Male breast cancer and Camp Lejeune: Pollution or coincidence?

News — By on July 1, 2009 at 6:50 am

Mike Partain is a walking, breathing anomaly.
After he was diagnosed with breast cancer in April 2007, the Tallahassee resident learned just how rare the cancer is in men — fewer than 2,000 new cases each year.

Men who get it are often over 70 with a family history of breast cancer. Partain, then 39 with no family history, felt like the unluckiest guy in the world.

Then Partain got a call from a second anomaly like himself, a breast cancer survivor in his 40s with stunning news.
Both men lived at Camp Lejeune, N.C., during what some scientists call the worst public drinking-water contamination in the nation’s history.
So began Partain’s single-minded quest to find other men with breast cancer and ties to the Marine Corps base. His success has startled scientists: He has found nine others.

And the St. Petersburg Times located a Lejeune breast cancer survivor not on Partain’s list.

Only one of the men was over 70 when diagnosed.
Scientists studying Camp Lejeune water tainted with carcinogens for 30 years ending in 1987 — water consumed by up to 1 million people — say it is extraordinarily difficult to link pollutants to an illness.

But Partain, working alone and without government help, has grabbed their attention.

“This needs to be looked into very seriously,” said Dr. Devra Davis, an epidemiologist preparing a case report on the men. “We all owe a debt to Mike and others who have stepped forward.”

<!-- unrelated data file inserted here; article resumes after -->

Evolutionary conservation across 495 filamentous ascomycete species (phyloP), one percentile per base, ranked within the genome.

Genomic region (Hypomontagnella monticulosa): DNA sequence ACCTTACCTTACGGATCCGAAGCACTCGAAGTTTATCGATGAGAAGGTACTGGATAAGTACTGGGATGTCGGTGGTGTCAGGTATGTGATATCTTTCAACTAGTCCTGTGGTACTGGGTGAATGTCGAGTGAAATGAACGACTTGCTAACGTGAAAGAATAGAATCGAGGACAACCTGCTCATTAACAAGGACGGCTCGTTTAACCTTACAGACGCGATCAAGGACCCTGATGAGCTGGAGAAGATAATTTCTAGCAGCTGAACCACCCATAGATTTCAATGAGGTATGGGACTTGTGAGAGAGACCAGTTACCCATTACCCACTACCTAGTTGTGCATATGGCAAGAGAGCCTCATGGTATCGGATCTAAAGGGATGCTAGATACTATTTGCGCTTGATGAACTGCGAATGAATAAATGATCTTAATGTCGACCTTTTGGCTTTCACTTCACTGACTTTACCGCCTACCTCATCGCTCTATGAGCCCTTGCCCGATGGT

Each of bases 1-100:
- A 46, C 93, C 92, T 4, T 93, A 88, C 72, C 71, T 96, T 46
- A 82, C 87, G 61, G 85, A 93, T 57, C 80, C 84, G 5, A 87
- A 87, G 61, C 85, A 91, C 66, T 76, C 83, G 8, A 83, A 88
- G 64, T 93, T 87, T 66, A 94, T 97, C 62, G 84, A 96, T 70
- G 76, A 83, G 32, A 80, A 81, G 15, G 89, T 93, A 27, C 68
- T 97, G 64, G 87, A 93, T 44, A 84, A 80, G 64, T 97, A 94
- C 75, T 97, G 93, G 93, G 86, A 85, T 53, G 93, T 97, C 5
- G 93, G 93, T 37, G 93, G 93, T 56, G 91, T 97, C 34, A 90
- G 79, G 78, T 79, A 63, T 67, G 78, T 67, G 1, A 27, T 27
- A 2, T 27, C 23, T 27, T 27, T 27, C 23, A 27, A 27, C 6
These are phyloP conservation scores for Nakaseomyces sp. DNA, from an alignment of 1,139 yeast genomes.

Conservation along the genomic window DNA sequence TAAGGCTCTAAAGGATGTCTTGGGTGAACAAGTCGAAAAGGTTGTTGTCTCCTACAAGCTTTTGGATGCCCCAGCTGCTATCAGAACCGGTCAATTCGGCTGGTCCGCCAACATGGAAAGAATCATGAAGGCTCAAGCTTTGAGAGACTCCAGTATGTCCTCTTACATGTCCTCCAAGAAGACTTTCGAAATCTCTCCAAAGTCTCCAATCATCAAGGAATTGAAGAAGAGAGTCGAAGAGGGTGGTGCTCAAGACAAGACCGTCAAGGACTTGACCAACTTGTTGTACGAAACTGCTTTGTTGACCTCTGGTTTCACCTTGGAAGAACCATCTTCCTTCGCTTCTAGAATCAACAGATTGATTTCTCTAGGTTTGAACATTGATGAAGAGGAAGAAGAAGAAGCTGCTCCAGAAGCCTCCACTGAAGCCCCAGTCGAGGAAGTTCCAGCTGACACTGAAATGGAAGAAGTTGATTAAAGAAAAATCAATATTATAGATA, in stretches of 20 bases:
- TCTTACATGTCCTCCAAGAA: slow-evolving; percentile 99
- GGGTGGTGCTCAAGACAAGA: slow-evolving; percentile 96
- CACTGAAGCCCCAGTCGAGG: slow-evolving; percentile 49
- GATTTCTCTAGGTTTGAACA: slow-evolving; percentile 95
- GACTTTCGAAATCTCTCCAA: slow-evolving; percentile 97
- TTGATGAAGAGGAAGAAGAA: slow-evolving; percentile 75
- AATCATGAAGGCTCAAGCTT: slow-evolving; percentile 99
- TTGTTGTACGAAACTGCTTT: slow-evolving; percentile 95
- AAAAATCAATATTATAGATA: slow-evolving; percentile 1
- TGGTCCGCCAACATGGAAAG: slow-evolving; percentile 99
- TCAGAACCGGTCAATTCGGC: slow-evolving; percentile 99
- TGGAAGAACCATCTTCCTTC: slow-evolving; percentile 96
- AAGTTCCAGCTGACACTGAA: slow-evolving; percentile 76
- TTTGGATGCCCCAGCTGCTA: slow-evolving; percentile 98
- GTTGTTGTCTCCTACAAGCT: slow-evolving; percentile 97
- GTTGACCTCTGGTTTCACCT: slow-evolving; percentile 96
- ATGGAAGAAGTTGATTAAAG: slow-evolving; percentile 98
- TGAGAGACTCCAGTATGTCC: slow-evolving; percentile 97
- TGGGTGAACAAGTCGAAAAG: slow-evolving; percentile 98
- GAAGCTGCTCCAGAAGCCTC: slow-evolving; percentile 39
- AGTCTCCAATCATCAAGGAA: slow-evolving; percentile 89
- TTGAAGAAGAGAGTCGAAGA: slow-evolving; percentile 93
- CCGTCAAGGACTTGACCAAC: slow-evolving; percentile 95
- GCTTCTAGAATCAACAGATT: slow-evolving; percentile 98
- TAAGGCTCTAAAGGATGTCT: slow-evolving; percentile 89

Partain is sure many more cases await discovery.

Two upcoming federal studies will look at the incidence of all disease among base residents. Potentially, there are billions of dollars in health claims by 1,500 people who say the water sickened them that may ride on the results.
So far, nearly 10,000 Floridians with Camp Lejeune ties have signed up for a health survey, the highest total for any state except North Carolina.

Please read the complete article and let us know what you think below.

Were you at Camp Lejeune?
Anyone who lived or worked at Camp Lejeune in 1987 or before can register with the Marine Corps for a health study. To register or to get more information, visit Marines or call toll-free (877) 261-9782.

Also, a private Web site, Camp Lejeune Toxic Water , which is unaffiliated with the Marines, offers a wide variety of information.

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